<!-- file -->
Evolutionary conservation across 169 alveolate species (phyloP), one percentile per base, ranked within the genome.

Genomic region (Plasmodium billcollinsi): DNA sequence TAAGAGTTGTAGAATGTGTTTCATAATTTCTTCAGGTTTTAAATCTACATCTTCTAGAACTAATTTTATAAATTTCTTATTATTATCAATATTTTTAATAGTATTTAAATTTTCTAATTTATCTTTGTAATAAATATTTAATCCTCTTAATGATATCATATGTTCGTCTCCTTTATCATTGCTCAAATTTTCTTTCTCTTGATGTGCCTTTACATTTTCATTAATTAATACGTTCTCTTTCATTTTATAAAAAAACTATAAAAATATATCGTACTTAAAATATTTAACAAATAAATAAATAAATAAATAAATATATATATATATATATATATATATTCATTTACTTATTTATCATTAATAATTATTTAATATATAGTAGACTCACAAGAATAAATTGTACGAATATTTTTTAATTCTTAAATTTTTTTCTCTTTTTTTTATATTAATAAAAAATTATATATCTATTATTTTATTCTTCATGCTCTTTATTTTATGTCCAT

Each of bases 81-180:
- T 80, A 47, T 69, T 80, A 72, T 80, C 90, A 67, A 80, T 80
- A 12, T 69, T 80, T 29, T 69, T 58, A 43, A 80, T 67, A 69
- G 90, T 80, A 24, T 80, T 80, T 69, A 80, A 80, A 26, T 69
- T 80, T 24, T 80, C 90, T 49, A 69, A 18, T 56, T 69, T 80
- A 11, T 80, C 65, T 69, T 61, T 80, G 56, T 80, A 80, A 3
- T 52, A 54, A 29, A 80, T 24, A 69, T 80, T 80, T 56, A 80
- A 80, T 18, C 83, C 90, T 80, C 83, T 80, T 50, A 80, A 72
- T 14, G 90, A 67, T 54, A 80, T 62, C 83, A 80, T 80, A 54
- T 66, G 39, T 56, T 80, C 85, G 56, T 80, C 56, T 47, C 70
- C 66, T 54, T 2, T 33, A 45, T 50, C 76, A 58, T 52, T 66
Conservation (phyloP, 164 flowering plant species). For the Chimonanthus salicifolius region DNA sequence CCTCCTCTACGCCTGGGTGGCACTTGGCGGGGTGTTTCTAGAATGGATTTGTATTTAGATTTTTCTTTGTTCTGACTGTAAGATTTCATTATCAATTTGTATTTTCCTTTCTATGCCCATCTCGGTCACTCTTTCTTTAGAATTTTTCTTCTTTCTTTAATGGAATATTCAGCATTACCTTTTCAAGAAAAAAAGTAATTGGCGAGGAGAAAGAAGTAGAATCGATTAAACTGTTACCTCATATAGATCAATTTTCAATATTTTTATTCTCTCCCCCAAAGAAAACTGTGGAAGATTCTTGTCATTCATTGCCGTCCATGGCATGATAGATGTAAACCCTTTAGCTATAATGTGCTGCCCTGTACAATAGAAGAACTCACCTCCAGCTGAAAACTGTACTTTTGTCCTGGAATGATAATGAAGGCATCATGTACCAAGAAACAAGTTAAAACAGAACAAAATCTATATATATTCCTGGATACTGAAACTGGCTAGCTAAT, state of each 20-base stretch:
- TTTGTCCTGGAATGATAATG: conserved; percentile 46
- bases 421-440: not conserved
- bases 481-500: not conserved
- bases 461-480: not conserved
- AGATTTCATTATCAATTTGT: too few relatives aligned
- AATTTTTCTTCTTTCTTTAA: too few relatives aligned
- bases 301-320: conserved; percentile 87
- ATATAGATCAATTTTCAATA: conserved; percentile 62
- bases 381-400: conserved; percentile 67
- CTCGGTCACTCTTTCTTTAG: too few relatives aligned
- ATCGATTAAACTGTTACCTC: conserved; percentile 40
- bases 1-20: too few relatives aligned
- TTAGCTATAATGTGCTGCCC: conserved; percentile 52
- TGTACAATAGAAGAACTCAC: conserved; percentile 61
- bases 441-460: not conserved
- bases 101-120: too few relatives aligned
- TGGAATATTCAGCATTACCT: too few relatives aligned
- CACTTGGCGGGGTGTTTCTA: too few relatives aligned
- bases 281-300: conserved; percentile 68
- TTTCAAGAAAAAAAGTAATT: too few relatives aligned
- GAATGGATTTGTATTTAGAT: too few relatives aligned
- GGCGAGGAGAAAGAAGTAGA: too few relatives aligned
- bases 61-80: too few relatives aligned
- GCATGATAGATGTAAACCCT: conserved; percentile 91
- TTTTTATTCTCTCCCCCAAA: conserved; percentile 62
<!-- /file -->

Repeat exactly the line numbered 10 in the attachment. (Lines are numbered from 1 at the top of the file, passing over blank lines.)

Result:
- A 80, T 18, C 83, C 90, T 80, C 83, T 80, T 50, A 80, A 72